The key difference was that exercise also boosted the production of brain-derived neurotrophic factor, or BDNF — known to be important for neuron growth and survival — creating a more hospitable brain environment for new neurons. By combining drugs and gene therapy that both induced neurogenesis and increased BDNF production, the researchers were able to successfully mimic the effects of exercise on cognitive function.

Specific Peptide in the Fight Against Alzheimer’s

A new peptide could also be useful in the treatment of Alzheimer’s. This peptide blocks an overactive brain enzyme that contributes to the neurodegeneration that occurs in Alzheimer’s and other diseases. Neuroscientists at the Massachusetts Institute of Technology have found a way to reverse neurodegeneration and other symptoms of Alzheimer’s disease in mice by using a peptide that disrupts an enzyme that’s typically overactive in the brains of Alzheimer’s patients. When the researchers treated mice with a peptide that blocks the hyperactive version of an enzyme called CDK5, they saw a dramatic reduction in neurodegeneration and DNA damage in the brain. These mice also showed improvements in their ability to perform tasks like learning to navigate a water maze. With further testing, the researchers hope that the peptide could eventually be used to treat patients with Alzheimer’s and other forms of dementia with CDK5 overactivation. The peptide does not interfere with CDK1, an essential enzyme structurally similar to CDK5, and is similar in size to other peptide drugs used in clinical applications.

CDK5 is activated by a smaller protein that it interacts with, known as P35. When P35 binds to CDK5, the enzyme’s structure changes, causing it to phosphorylate its targets; can add a phosphate molecule. However, in Alzheimer’s and other neurodegenerative diseases, P35 is cleaved into a smaller protein called P25, which can also bind to CDK5 but has a longer half-life than P35. When bound to P25, CDK5 becomes more active in cells. P25 also allows CDK5 to phosphorylate molecules other than its usual targets, including the tau protein. Hyperphosphorylated tau proteins form the neurofibrillary tangles that are one of the defining features of Alzheimer’s disease. Pharmaceutical companies have tried to target P25 with small molecule drugs, but these drugs tend to cause side effects because they also interfere with other cyclin-dependent kinases, so none of them have been tested in patients.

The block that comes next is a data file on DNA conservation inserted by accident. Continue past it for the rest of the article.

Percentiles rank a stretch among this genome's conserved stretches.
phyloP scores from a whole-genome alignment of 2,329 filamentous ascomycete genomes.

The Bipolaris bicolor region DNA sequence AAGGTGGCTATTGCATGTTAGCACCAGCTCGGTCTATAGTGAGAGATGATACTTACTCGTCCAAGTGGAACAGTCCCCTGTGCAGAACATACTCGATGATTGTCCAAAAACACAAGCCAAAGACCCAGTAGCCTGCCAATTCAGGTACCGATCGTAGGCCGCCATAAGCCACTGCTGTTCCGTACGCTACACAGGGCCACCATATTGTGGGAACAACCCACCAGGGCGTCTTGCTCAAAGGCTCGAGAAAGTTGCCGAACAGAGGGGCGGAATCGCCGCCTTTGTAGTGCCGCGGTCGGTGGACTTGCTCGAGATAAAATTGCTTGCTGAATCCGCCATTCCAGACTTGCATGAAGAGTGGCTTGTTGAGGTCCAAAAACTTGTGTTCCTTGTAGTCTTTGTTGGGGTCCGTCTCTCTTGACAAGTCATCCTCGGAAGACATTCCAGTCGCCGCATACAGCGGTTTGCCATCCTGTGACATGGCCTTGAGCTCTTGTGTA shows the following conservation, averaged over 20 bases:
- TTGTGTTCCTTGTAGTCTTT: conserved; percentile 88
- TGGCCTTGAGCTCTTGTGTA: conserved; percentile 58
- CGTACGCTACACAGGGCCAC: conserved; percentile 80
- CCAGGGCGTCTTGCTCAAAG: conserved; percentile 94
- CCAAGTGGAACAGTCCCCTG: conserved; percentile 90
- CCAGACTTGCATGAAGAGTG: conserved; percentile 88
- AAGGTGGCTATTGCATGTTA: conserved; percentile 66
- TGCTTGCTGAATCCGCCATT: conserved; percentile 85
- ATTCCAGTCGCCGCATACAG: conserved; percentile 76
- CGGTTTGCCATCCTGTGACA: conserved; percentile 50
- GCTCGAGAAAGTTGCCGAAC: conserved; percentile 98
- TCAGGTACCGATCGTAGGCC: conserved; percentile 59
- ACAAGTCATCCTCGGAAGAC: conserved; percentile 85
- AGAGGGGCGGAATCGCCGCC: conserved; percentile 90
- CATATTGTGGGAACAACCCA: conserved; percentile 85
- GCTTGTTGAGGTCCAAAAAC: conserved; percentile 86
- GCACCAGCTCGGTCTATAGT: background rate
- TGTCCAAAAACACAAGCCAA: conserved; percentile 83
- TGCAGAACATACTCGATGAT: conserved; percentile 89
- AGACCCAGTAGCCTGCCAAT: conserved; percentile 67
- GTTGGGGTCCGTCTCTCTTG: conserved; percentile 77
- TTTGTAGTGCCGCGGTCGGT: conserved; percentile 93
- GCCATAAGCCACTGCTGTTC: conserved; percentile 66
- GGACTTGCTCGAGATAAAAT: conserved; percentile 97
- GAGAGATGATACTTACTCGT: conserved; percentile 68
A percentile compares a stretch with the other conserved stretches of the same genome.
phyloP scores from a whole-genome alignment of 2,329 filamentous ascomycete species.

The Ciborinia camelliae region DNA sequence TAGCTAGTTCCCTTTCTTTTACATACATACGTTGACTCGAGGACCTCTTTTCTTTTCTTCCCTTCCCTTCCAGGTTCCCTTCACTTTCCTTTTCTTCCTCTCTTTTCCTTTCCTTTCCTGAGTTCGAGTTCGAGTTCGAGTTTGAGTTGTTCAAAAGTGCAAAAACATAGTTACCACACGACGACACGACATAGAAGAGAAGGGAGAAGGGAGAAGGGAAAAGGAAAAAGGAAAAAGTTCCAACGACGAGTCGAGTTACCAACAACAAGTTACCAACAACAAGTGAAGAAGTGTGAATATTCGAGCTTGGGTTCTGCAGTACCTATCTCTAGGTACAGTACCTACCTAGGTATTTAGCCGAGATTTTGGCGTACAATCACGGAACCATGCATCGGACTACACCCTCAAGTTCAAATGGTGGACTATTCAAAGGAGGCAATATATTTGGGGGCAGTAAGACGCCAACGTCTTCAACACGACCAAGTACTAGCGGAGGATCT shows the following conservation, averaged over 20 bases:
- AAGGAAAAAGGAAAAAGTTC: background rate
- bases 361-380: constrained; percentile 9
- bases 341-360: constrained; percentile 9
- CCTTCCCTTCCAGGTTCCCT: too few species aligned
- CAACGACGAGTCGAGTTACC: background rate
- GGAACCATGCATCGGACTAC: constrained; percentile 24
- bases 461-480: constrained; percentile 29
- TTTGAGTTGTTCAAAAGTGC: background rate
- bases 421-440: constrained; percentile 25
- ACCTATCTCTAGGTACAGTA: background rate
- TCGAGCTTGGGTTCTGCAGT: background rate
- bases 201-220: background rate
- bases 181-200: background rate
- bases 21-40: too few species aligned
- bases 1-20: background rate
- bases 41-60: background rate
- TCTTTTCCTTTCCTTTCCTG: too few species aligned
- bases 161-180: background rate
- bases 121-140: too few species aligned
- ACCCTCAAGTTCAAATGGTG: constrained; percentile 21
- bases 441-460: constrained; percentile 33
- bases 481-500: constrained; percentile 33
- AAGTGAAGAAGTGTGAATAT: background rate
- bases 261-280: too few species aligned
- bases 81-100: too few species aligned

The MIT team decided to take a different approach to fighting P25, using a peptide instead of a small molecule. They designed their peptide with a sequence identical to that of a segment of CDK5 known as the T-loop, a structure crucial for CDK5 binding to P25. In tests on neurons grown in a laboratory dish, the researchers found that treatment with the peptide led to a modest reduction in CDK5 activity. These tests also showed that the peptide neither inhibits the normal CDK5-P35 complex nor affects other cyclin-dependent kinases. When the researchers tested the peptide in a mouse model of Alzheimer’s disease with overactive CDK5, they saw a variety of positive effects, including reducing DNA damage, neural inflammation and neuron loss. These effects were much more pronounced in the mouse studies than in cultured cell tests. In addition to these effects in the brain, the researchers also observed behavioral improvements. Mice treated with the peptide performed much better on a task that required navigating a water maze than mice treated with a control peptide (an encoded version of the peptide used to inhibit CDK5-P25).

The researchers also analyzed the changes in gene expression that occur in mouse neurons after treatment with the peptide. Among the changes observed was an increase in the expression of about 20 genes that are typically activated by a family of gene regulators called MEF2. MEF2 activation of these genes may confer resilience to cognitive impairment in the brain and people with tau entanglements, and the researchers suspect peptide treatment could have similar effects.